The Ducks (27-6) will play either Cal or Utah on Saturday night, hoping to add a Pac-12 tournament title to the regular-season crown they won. Tipoff is 7 p.m.
Oregon never trailed and led by as many as 17 points before the defending tournament champion Wildcats (25-8) closed with a rush. They got within 77-76 on a 3-pointer by Gabe York with 0.7 seconds left, but Oregon only needed to inbound the ball to secure the win.
Instead, Chris Boucher briefly froze, then threw the ball to Arizona forward Mark Tollefsen, who was fouled as he tried hoisting a 10-foot shot from the left baseline.
A graduate transfer from USF and native of Danville, Tollefsen missed the first free throw, then made the second to force overtime.
After four seasons playing at the MGM Grand Garden Arena, Pac-12 commissioner Larry Scott announced Friday that the conference tournament will be moved to the city’s new T-Mobile Arena beginning next season.
The Pac-12 signed a three-year deal to play in the 18,500-seat facility after a unanimous vote of the league’s presidents and chancellors. The new arena is located virtually across the street from the MGM Grand.
“The fundamentals of why we’re here in Las Vegas have exceeded our expectations, and we’re confident there is a lot more capacity,” said Scott, who moved the event to Las Vegas in 2013 after a run at the Staples Center in Los Angeles.
“Moreover, the T-Mobile Arena is going to be a place fans want to see. It will create a level of excitement that will help grow the event.”
The MGM Grand Garden Arena, with a capacity of 12,916, sold out every session this year for the first time. Because tickets in the early rounds are sold for two-game sessions, there often are empty seats when a particular fan base exits after its team has played.
Cal and Utah clash for the third time this season Friday night in the semifinals of the Pac-12 tournament at the MGM Grand Garden Arena in Las Vegas.
Tipoff is 8:45 pm, with the winner advancing to Saturday’s championship game. The Bears (23-9) split two games this season with the Utes (24-7) and are gunning for their first Pac-12 tournament title.
Here are five keys to Cal beating the Utes:
— Pressure Poeltl: The Bears are unlikely to stop Utah center Jakob Poeltl. The 7-foot Austrian, who was Pac-12 Player of the Year, totaled 40 points and 19 rebounds in two games against Cal. But big men Kingsley Okoroh and Kameron Rooks avoid severe foul trouble, stay on the floor and at least make Poeltl work for whatever he gets.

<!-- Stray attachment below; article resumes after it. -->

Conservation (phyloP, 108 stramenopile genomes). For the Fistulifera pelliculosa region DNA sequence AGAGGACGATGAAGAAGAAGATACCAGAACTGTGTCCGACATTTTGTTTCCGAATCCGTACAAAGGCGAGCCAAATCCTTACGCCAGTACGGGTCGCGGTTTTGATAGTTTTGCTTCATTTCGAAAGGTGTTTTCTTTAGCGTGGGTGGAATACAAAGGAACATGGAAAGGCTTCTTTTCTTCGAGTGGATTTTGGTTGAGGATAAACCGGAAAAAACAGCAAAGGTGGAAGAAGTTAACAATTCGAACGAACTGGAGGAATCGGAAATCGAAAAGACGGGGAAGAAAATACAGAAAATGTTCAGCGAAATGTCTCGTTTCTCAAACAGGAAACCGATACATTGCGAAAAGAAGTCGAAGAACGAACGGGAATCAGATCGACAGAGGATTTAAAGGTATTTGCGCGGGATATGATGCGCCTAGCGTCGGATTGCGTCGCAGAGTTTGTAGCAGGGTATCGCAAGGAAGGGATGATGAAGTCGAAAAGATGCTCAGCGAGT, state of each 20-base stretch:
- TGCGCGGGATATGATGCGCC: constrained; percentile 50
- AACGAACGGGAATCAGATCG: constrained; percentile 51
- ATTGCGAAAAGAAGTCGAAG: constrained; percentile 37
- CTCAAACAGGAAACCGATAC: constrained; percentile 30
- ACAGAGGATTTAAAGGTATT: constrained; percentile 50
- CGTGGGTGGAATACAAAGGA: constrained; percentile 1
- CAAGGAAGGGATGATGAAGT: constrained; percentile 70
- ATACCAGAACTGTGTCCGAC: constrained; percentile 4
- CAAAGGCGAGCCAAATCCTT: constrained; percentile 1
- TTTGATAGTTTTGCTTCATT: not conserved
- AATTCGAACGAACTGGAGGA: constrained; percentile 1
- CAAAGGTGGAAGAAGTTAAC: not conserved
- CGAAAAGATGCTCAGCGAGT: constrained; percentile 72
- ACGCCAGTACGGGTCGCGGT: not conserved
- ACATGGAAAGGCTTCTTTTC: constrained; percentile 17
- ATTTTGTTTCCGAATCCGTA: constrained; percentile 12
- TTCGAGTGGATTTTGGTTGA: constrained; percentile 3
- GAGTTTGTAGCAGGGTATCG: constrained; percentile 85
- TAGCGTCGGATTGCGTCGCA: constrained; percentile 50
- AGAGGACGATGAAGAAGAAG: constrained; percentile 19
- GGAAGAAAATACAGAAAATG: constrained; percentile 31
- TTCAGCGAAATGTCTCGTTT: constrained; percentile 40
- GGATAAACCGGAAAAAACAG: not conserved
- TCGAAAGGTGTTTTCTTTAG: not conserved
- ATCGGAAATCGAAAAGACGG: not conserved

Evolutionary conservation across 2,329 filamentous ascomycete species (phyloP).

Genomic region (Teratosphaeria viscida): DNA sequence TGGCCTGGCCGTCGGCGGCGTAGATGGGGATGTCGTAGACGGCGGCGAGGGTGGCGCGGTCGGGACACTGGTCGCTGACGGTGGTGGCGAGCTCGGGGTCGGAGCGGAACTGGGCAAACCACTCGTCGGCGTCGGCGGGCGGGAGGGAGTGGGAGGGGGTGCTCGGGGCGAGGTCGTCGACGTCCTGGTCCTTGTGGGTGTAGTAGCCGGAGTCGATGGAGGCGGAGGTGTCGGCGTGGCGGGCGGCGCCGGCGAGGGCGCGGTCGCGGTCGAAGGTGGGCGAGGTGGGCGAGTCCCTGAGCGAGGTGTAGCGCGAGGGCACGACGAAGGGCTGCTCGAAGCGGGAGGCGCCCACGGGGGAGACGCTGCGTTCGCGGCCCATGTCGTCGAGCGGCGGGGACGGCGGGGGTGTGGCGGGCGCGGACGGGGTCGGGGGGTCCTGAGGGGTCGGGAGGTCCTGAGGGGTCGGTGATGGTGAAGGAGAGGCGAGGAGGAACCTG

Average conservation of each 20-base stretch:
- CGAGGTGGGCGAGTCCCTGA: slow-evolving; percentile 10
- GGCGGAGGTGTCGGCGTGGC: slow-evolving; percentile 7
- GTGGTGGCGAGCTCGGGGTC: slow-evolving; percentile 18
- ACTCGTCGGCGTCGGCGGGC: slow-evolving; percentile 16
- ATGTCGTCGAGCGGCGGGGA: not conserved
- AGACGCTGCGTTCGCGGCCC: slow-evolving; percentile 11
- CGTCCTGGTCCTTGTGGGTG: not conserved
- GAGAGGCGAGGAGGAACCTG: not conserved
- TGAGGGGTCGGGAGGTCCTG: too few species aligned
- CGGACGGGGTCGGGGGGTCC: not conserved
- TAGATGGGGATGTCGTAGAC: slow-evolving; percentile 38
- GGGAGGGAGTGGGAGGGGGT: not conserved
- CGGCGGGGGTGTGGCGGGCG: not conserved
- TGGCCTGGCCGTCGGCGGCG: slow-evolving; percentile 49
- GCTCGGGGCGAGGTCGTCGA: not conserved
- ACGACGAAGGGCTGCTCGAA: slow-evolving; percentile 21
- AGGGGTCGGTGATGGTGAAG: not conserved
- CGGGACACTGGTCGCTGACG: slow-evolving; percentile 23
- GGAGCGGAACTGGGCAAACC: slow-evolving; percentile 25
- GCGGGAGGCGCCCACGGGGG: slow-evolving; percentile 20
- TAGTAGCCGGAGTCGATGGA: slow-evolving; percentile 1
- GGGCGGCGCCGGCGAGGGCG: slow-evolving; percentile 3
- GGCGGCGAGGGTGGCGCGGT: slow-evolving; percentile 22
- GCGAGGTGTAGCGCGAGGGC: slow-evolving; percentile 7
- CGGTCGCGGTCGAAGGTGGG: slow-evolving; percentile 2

— Neutralize Kuzma: Poeltl’s frontcourt sidekick, 6-foot-9 sophomore Kyle Kuzma, is one of the Pac-12’s most underrated players. He shot 11 for 12 from the field and scored 23 points in the Utes’ quarterfinal win over USC. The Bears cannot allow a repeat of that performance. When the teams met in Salt Lake City, Kuzma shot 6 for 9 and scored 15 points in a Utah victory. But at Berkeley, they held Kuzma to 2 points on 1 for 7 from the field and the Bears won.
— Limit turnovers: When the Bears don’t give the ball away, they can be very good. Too often — including in Thursday’s win over Oregon State when they squandered an early 17-5 lead — they are careless with the ball. Five giveaways in less than 7 minutes allowed OSU to fight back within 19-17. It was game on from there.
— Stretch the defense: Utah, with its frontline size, will make it difficult for the Bears to score in the paint out of their halfcourt offense. Ball movement will be imperative as Cal tries to find good perimeter shots for Jabari Bird and Jordan Mathews. If they find the range, the inside opens up.
— Finish strong: Only a collapse in the final 2 minutes at Arizona last week stands between the Bears and a 10-game win streak. It was not unlike their finishing fizzle at Virginia where they had positioned themselves for a huge road win. The difference against OSU on Thursday was an efficient dash to the finish line. They scored 19 points in the final five minutes, without a turnover.
Cuonzo Martin, coach of one of the nation’s hottest college basketball teams, is working his second season at Cal without a signed contract.
Cal athletic director Mike Williams confirmed that the Bears’ coach still is operating off his original term sheet – not a signed contract – but that Williams expects Martin to remain at Berkeley beyond this season.
“I certainly do,” he said. “I’m prepared to do what I need to do to keep him happy. I’d love to have him at Cal for as long as he wants to be at Cal.”
The 24th-ranked Bears (23-9) had won nine of 10 games entering Friday night’s semifinal matchup with No. 12 Utah in the semifinals of the Pac-12 tournament at the MGM Grand Garden Arena.
The Bears are expected to be named Sunday to the NCAA tournament, where Martin likely will be the only coach operating without a signed contract. Williams said negotiations will resume after the season.
“I’ll tell you right now, we don’t want to rock this boat,” he said.
Martin was directing a game-day practice session when called and not immediately available for comment.
Pac-12 Networks analysts Lamar Hurd and Kevin O’Neill dished some serious on-air praise toward Cal junior guard Jordan Mathews in the post-game show Thursday night after Mathews scored 17 points in the Bears’ win over Oregon State in the Pac-12 tournament.
Hurd, a former Beavers player, said: “He is the MVP of their team. Yes, even with the lottery picks, he is the most valuable guy. We’re talking about the guy that you cannot go without and it’s him.
“KO (O’Neill) uses the one word that describes him the best – constant. He is always going to show up and even if he’s off, you still have to defend him to 25 feet.”
O’Neill, the former Arizona and USC coach, has referred to Mathews as the Bears’ MVP in the past.
“He’s as good a player mentally and physically combined as there is in the Pac-12,” O’Neill said.